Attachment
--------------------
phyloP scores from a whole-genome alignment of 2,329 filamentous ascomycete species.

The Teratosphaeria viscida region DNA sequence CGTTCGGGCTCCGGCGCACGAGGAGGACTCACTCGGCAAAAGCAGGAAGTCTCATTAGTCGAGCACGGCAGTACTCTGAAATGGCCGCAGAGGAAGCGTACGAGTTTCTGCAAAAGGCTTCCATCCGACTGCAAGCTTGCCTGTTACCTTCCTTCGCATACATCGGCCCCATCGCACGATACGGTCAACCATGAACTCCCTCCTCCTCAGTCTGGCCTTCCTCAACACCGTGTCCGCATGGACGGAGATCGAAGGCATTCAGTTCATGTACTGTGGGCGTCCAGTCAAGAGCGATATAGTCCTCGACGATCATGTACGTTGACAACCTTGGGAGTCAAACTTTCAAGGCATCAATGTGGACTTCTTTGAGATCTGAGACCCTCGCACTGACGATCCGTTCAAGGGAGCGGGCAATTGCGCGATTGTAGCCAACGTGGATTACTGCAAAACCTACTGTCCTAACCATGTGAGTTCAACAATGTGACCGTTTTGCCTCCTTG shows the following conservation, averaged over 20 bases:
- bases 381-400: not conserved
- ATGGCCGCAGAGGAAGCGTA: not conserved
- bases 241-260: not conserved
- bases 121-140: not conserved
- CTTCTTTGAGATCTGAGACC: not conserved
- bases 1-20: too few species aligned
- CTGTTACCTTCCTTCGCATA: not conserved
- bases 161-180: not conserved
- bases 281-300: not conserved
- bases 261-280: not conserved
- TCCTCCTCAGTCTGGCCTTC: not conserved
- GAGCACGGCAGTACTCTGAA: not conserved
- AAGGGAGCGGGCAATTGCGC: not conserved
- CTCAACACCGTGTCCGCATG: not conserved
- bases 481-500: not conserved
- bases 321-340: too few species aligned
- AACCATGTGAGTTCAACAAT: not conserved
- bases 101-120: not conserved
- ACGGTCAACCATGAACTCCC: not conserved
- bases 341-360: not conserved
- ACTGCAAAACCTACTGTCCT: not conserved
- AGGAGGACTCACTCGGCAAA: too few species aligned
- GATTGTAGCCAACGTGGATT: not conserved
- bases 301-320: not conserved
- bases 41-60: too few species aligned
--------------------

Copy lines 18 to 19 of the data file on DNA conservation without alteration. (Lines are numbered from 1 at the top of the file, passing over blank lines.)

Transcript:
- bases 321-340: too few species aligned
- AACCATGTGAGTTCAACAAT: not conserved